The Great Human Dignity Heist
How bioethicists are trashing the foundations of Western civilization.
Paperback, 254 pages
The Great Human Dignity Heist is a collection of prickly, sceptical comments on euthanasia, abortion, IVF, stem-cell research, torture, and other 21st Century bioethical quandaries. After reading this sparkling anthology you’ll never again genuflect before the humbug of pretentious academics.
Anyone interested in what is happening in our 21st Century “moral ecosystem” – and that should be everyone – must read this book. The Great Human Dignity Heist will also give you an unlimited scope of stunning dinner party contributions, with topics ranging from what “common humanity” requires of each of us and how we might find meaning in suffering, to the ethics of torture and cannibalism.
-- Margaret Somerville, Professor of Bioethics, University of Notre Dame Australia
These cogent essays are written in a persuasive and easily understandable manner, preparing readers to become active participants in society’s most important public policy debates and, in the process, more engaged in decision making about their own medical care. Highly recommended.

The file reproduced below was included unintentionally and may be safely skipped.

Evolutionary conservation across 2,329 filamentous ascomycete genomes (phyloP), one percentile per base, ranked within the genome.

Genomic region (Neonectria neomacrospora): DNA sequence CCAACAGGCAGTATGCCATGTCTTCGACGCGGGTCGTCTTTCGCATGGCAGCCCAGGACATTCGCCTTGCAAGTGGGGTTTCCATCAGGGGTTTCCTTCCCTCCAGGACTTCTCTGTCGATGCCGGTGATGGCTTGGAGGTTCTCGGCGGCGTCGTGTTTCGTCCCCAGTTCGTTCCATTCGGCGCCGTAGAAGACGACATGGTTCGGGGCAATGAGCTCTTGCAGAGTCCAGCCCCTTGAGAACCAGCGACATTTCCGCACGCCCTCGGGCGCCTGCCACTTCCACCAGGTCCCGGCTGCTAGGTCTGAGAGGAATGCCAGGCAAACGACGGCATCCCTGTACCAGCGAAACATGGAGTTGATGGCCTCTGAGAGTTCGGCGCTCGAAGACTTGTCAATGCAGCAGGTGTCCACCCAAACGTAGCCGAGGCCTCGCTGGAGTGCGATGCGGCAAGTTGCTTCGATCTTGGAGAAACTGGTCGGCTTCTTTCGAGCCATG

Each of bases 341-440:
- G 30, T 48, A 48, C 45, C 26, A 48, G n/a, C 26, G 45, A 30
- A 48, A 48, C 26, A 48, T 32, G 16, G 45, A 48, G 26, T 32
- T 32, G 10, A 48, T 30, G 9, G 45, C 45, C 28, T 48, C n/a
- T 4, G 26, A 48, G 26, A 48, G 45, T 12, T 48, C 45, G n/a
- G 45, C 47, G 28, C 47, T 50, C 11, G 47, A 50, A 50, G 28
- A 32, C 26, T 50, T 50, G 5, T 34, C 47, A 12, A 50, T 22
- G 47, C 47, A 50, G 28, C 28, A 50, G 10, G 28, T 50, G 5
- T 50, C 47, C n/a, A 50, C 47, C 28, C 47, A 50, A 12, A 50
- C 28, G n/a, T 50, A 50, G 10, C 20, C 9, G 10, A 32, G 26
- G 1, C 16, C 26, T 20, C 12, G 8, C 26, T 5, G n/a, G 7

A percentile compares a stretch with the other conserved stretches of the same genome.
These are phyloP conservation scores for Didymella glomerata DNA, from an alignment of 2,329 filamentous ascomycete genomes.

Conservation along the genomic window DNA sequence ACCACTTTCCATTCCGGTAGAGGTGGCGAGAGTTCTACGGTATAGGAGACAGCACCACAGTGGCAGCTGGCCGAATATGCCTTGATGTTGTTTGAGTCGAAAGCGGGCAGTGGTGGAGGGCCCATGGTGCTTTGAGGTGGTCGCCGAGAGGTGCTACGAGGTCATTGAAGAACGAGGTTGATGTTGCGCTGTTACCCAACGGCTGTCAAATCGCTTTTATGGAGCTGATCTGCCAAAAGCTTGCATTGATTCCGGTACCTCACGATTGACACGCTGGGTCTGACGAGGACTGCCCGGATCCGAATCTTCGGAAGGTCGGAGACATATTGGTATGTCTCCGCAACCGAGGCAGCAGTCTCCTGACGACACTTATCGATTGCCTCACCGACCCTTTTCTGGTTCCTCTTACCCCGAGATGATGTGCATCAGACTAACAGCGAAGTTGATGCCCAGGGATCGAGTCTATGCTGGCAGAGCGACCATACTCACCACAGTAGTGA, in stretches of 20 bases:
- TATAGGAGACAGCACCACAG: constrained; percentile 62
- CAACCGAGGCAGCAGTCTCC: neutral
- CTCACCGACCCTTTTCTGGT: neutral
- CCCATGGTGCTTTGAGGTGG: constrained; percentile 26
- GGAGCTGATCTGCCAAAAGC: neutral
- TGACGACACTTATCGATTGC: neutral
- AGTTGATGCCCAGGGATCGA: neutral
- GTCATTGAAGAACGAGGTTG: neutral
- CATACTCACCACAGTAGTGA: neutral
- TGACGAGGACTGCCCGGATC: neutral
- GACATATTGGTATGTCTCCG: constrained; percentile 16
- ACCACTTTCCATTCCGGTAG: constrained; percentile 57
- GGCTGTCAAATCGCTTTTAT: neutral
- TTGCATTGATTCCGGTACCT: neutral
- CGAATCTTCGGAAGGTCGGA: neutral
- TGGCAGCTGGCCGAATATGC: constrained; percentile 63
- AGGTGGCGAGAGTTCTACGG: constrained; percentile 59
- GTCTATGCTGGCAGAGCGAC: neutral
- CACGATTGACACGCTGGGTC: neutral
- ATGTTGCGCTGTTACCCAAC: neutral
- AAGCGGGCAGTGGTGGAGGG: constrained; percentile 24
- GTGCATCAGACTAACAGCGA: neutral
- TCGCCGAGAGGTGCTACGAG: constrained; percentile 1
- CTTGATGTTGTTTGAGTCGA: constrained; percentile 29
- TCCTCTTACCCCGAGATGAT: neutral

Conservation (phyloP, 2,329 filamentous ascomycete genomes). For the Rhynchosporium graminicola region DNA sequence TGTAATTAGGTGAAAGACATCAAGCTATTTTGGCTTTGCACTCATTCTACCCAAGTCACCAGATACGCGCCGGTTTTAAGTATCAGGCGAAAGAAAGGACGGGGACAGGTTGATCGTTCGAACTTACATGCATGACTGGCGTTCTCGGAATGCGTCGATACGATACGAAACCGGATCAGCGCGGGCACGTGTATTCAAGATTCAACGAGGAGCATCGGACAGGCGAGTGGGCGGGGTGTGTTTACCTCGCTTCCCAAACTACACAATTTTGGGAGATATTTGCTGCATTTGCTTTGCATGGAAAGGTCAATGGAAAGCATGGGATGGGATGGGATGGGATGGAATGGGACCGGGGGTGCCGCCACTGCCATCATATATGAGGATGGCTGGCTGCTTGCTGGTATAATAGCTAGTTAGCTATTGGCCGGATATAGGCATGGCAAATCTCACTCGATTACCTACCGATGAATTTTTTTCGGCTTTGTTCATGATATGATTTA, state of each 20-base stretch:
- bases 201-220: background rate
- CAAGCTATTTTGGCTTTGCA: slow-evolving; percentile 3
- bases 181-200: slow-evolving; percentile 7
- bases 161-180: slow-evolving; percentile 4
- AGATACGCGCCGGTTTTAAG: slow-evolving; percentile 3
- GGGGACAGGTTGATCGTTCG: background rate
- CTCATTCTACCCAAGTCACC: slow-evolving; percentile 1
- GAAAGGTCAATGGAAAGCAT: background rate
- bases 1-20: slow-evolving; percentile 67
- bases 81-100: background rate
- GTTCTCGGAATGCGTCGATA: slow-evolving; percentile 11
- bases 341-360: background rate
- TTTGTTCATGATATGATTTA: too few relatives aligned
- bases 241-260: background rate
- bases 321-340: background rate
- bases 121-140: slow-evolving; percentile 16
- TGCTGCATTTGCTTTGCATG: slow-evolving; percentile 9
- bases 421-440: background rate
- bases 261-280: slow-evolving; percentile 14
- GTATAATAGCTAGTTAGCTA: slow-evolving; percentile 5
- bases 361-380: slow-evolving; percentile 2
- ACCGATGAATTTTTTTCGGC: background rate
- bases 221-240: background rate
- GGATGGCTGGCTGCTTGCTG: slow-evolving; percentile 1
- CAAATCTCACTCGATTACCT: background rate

-- Wesley J. Smith, author of Culture of Death: The Age of “Do Harm” Medicine and Forced Exit: Euthanasia, Assisted Suicide, and the New Duty to Die.
As an academic British bioethicist, I am not the most obvious cheerleader for this book by a forthright Aussie journalist who considers my profession to be trashing civilization. However, I think he has a point – and makes it with such humour, candour and journalistic flair that it has lured even me from my ivory tower to say so.
-- Trevor Stammers, Editor of The New Bioethics
The Great Human Dignity Heist is a full-frontal attack on mainstream bioethics. Michael Cook’s well-written polemics are often infuriating, typically wrong, but also a challenging read worth your time.
-- Udo Schuklenk, Joint Editor-in-Chief of Bioethics and Developing World Bioethics
Michael Cook is the editor of BioEdge, a newsletter about bioethics, and MercatorNet, an online magazine with a focus on human dignity. He also writes a bioethics column for Australasian Science. He is based in Sydney.